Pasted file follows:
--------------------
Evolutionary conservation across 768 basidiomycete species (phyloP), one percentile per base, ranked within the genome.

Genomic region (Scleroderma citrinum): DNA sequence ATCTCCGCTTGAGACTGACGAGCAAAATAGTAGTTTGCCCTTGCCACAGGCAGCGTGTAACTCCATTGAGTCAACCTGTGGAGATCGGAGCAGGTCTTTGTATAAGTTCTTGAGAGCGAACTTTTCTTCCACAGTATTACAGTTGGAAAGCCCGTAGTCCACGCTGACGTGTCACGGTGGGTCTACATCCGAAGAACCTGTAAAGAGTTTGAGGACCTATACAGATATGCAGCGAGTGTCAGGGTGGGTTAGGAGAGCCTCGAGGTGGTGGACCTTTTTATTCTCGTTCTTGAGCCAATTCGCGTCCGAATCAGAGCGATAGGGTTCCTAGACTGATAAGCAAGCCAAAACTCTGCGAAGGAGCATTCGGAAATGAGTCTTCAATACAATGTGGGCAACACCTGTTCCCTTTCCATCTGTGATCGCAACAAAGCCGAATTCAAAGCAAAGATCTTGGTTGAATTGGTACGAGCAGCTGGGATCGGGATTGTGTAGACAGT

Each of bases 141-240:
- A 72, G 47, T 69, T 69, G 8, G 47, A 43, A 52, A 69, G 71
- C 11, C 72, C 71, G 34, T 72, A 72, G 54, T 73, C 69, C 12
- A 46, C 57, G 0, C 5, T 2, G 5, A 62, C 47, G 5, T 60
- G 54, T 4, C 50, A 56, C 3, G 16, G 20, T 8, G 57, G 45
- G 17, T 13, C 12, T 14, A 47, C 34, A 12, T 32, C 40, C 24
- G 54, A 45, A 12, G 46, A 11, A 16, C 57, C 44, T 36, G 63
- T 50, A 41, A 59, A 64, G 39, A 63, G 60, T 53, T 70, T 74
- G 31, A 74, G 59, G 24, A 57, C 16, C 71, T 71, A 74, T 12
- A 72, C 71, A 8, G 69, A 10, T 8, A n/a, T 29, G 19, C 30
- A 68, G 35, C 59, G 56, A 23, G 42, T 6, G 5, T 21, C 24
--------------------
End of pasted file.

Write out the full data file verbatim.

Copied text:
Evolutionary conservation across 768 basidiomycete species (phyloP), one percentile per base, ranked within the genome.

Genomic region (Scleroderma citrinum): DNA sequence ATCTCCGCTTGAGACTGACGAGCAAAATAGTAGTTTGCCCTTGCCACAGGCAGCGTGTAACTCCATTGAGTCAACCTGTGGAGATCGGAGCAGGTCTTTGTATAAGTTCTTGAGAGCGAACTTTTCTTCCACAGTATTACAGTTGGAAAGCCCGTAGTCCACGCTGACGTGTCACGGTGGGTCTACATCCGAAGAACCTGTAAAGAGTTTGAGGACCTATACAGATATGCAGCGAGTGTCAGGGTGGGTTAGGAGAGCCTCGAGGTGGTGGACCTTTTTATTCTCGTTCTTGAGCCAATTCGCGTCCGAATCAGAGCGATAGGGTTCCTAGACTGATAAGCAAGCCAAAACTCTGCGAAGGAGCATTCGGAAATGAGTCTTCAATACAATGTGGGCAACACCTGTTCCCTTTCCATCTGTGATCGCAACAAAGCCGAATTCAAAGCAAAGATCTTGGTTGAATTGGTACGAGCAGCTGGGATCGGGATTGTGTAGACAGT

Each of bases 141-240:
- A 72, G 47, T 69, T 69, G 8, G 47, A 43, A 52, A 69, G 71
- C 11, C 72, C 71, G 34, T 72, A 72, G 54, T 73, C 69, C 12
- A 46, C 57, G 0, C 5, T 2, G 5, A 62, C 47, G 5, T 60
- G 54, T 4, C 50, A 56, C 3, G 16, G 20, T 8, G 57, G 45
- G 17, T 13, C 12, T 14, A 47, C 34, A 12, T 32, C 40, C 24
- G 54, A 45, A 12, G 46, A 11, A 16, C 57, C 44, T 36, G 63
- T 50, A 41, A 59, A 64, G 39, A 63, G 60, T 53, T 70, T 74
- G 31, A 74, G 59, G 24, A 57, C 16, C 71, T 71, A 74, T 12
- A 72, C 71, A 8, G 69, A 10, T 8, A n/a, T 29, G 19, C 30
- A 68, G 35, C 59, G 56, A 23, G 42, T 6, G 5, T 21, C 24